College has taught me so much about who I am as a person and what it is I want to do with my life. Not only have I discovered the buff in me at WT but I have discovered what it exactly means to be Tyler Sweeney. Aside from learning that I cannot handle the cold or late night trips to Waffle House with a group of friends just before my seven am class is not a good idea, I have learned what it is that I actually value in life: honesty, compassion, and just living in the little moments that life throws at us. Through my new found friends and family here at WT and in Canyon, I have come to notice the importance of honesty. Whether it is in relationships or school assignments I find that honesty still serves as the best policy. Compassion from others is something else that I have found to be rare in life. When I see a kid fall down and their papers fly everywhere I try and help them out. Whenever I see someone enter a door after me, I hold it open for them. It is acts such as those that I find so rare today and that I value in another person. Living in the moment is another thing that should not be taken for granted. Those times when my friends get together and just watch TV together on a bed are those that I look around at the group and feel most at home. I think these are the people who are my family; these are the people that I want to be around.
When I started college, I thought the world was in one set way and that’s how we have to life. I thought I knew who I was and where I wanted to go in life. I was wrong. College has opened my eyes, in the sense that that I am now more open minded, and respectful to those around me. I now find myself not judging those that enter into the building as I had before. I not longer hold those pre cognitive ideas about the person sitting next to me in class. If there is any opinions or beliefs that I would like to change about myself it would be that I think too little of myself. When I came to college I lacked the confidence in myself to succeed in whatever I do. Today, I still feel this way somewhat. I am this nerdy, lanky kid at heart and I feel that I am inadequate to compete with the best of the best. As time has gone on I have realized that I can compete with the best and excel in whatever it is that I do. My career goals have stayed the same in that I want to be a news anchor. My academic goals, however, have changed. I am no longer willing to settle for the least amount that I can do and am currently pushing myself like I have never done so before. I am currently getting more involved in school and my friendships than I have ever before in my life. Those ten hours that I drove to start a new life in college and in Canyon have become the best decision that I have made so far in my life. I am moving forward to a better place and like the direction that I am heading in. I hope to continue to grow as a person and discover exactly who it is I am.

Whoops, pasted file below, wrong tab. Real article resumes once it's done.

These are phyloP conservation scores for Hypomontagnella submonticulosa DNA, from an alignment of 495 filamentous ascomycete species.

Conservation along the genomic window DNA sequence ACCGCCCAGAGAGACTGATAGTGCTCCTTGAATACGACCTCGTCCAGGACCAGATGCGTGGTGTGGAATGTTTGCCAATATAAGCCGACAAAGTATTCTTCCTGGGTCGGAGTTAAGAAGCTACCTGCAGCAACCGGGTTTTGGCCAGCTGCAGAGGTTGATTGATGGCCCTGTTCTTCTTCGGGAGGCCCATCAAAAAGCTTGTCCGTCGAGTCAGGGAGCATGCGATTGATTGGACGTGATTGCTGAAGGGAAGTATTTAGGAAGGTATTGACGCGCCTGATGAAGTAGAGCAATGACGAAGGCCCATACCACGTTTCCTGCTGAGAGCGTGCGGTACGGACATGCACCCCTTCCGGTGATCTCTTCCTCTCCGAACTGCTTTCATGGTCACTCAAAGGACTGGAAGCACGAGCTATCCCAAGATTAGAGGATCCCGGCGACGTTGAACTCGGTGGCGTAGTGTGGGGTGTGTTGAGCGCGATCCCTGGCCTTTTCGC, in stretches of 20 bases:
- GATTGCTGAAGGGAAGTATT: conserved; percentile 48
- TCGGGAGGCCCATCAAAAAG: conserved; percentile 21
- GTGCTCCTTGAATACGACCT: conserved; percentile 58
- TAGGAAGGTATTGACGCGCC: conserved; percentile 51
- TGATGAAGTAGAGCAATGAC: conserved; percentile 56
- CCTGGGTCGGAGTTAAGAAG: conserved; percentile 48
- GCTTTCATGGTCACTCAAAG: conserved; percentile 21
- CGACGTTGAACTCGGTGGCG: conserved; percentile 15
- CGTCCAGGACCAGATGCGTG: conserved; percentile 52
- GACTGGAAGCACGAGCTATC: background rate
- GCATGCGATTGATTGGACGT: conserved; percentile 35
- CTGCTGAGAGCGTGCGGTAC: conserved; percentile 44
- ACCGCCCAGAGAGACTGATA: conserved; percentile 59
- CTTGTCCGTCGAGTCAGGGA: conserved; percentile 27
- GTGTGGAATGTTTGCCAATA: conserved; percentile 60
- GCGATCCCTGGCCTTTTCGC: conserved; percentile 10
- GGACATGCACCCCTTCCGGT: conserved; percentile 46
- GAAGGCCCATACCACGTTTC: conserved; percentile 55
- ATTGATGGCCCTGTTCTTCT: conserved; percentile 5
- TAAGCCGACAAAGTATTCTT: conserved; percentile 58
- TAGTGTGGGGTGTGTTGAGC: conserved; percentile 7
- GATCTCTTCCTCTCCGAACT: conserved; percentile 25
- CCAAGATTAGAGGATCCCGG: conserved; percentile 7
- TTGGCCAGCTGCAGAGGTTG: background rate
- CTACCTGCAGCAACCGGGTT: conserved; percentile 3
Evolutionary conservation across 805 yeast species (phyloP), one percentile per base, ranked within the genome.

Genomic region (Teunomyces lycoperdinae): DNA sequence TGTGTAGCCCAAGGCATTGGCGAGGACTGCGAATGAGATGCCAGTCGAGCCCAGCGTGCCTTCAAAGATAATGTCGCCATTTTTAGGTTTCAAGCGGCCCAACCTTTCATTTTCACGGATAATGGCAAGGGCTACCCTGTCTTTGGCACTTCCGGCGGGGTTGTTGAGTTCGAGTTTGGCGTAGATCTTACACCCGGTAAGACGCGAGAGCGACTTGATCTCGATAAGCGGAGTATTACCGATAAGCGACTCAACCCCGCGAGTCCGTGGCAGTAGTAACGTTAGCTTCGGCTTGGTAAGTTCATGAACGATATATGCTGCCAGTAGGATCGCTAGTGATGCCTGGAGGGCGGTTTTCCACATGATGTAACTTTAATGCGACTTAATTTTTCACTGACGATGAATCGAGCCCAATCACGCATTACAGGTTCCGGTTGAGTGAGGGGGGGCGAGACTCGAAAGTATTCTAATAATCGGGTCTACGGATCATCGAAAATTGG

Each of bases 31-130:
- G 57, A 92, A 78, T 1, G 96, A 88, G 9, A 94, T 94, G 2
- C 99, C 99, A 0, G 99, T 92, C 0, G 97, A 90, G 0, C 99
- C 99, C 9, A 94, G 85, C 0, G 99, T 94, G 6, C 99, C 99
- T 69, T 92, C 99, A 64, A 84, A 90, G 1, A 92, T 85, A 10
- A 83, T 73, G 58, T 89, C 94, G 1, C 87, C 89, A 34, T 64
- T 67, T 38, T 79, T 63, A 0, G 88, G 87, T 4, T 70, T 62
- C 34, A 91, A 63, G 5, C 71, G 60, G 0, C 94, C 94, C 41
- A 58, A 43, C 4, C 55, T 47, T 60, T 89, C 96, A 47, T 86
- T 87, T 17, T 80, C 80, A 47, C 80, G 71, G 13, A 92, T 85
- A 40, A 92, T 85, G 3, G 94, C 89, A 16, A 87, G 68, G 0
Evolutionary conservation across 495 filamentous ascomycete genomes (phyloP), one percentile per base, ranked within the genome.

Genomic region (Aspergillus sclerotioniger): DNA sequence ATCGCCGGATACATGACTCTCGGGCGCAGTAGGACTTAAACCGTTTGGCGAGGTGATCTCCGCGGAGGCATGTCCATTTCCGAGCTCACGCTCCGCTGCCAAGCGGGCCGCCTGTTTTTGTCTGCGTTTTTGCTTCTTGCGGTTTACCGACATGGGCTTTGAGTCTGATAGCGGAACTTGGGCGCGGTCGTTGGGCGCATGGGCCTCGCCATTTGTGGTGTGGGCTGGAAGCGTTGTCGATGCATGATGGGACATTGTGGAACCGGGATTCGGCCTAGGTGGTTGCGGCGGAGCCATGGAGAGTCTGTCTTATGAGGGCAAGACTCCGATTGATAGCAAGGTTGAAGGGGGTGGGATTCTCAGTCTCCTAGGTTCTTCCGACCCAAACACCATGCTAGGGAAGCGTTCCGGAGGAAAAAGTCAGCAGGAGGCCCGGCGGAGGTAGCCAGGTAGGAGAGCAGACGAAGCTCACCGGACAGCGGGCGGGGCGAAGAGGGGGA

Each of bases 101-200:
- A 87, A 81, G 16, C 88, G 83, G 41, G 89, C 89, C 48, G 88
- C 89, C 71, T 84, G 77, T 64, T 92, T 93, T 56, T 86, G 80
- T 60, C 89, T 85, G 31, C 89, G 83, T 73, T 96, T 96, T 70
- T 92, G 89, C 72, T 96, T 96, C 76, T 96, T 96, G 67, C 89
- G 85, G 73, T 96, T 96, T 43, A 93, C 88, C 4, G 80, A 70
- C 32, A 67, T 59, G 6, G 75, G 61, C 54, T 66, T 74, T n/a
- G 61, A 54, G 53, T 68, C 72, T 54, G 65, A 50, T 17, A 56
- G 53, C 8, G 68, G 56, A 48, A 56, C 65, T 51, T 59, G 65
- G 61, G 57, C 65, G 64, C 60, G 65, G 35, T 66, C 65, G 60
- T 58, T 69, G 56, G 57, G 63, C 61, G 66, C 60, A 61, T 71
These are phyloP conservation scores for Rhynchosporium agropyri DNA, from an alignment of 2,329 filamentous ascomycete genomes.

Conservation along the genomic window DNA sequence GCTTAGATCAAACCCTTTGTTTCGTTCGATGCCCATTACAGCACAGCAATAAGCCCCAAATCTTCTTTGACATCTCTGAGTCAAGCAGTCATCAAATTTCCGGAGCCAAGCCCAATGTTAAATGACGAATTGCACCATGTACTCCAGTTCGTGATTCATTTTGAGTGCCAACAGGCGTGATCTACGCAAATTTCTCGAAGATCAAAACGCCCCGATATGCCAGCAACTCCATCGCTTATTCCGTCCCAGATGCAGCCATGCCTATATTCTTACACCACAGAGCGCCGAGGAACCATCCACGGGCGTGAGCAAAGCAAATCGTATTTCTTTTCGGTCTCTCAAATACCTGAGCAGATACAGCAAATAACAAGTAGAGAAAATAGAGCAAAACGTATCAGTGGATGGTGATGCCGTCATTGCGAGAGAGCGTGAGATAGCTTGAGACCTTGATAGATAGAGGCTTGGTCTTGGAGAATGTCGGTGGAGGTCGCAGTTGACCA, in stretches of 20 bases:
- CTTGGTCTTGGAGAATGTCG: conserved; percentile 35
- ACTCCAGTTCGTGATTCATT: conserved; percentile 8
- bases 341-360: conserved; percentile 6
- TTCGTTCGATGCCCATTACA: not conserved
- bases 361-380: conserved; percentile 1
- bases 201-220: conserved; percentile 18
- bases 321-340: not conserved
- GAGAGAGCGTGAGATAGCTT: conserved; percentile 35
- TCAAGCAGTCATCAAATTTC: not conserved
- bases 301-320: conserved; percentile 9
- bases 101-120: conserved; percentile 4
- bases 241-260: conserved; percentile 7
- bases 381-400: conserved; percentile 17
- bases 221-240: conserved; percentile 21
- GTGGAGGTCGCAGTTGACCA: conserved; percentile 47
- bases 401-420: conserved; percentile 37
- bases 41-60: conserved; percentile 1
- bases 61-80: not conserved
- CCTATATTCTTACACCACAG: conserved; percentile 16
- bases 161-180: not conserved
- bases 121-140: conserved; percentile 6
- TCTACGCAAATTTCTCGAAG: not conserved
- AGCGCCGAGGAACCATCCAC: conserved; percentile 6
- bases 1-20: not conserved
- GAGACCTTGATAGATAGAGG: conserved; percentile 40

This past Tuesday I finished my first internship ever with Nobox Creative. It was a very bittersweet feeling to leave there knowing that I wasn’t going to be walking into the finely decorated office with my own desk and working with social media for the clients they have. I know I’ve mentioned the importance of interning and the cool projects I have done with Nobox, but it’s been way more than that.
I’ve made real world contacts in a field that I want to head into - media. I’ve learned so much about social media and the impacts it can have on a company, it really can make or break a brand. I’ve found out how an office place works and what all goes into every aspect of an ad agency.
My time spent at Nobox will be greatly missed, but the information I’ve learned, not only about myself, but about the advertising and media world altogether will be taken with me. I’ve discovered that I have a witty writing style and that I can harness that when it comes to copy writing.
It is always sad to say goodbye, but I also know that I will be rooting for Nobox whenever I see their ads or the team out and about. It has always been stressed to us, whether that be at conventions or by our elders, to intern intern intern. I never fully understood why or what exactly that meant until I did so. So thanks to the Nobox team and all that they have done.
Those are things that you don’t really expect to see side by side, much less the title of a blog you are about to read. But nonetheless you are still reading this as I sit here and type away.